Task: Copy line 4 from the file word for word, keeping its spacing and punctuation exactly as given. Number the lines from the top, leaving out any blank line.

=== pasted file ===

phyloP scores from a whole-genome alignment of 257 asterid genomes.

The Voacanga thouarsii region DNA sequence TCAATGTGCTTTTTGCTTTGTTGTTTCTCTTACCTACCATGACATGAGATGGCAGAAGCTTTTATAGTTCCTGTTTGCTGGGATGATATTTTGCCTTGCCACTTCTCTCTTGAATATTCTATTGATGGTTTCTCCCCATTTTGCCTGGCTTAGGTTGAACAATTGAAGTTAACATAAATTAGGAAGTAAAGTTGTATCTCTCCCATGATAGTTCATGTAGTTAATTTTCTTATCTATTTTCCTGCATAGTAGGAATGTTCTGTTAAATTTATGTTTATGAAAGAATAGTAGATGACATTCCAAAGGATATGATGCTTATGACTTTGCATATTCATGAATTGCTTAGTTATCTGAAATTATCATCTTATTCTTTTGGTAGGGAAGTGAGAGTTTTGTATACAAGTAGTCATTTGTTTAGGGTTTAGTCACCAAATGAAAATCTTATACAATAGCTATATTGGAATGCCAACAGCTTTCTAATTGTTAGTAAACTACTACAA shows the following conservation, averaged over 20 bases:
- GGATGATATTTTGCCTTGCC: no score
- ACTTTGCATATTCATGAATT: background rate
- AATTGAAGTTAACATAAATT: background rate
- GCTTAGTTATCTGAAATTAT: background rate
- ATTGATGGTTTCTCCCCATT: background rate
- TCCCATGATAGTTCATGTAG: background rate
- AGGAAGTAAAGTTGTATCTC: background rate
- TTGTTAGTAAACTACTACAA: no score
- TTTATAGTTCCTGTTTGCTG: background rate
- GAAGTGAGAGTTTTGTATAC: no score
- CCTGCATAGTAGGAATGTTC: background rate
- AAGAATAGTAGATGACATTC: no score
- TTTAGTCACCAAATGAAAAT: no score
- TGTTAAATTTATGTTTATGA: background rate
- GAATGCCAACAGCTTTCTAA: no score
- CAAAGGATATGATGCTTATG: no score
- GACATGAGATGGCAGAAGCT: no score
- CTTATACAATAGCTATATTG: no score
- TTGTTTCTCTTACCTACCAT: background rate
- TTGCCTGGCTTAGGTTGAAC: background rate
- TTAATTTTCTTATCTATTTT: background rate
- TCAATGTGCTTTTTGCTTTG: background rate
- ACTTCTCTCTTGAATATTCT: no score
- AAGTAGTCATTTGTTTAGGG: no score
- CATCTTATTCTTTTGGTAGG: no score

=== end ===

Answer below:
- ACTTTGCATATTCATGAATT: background rate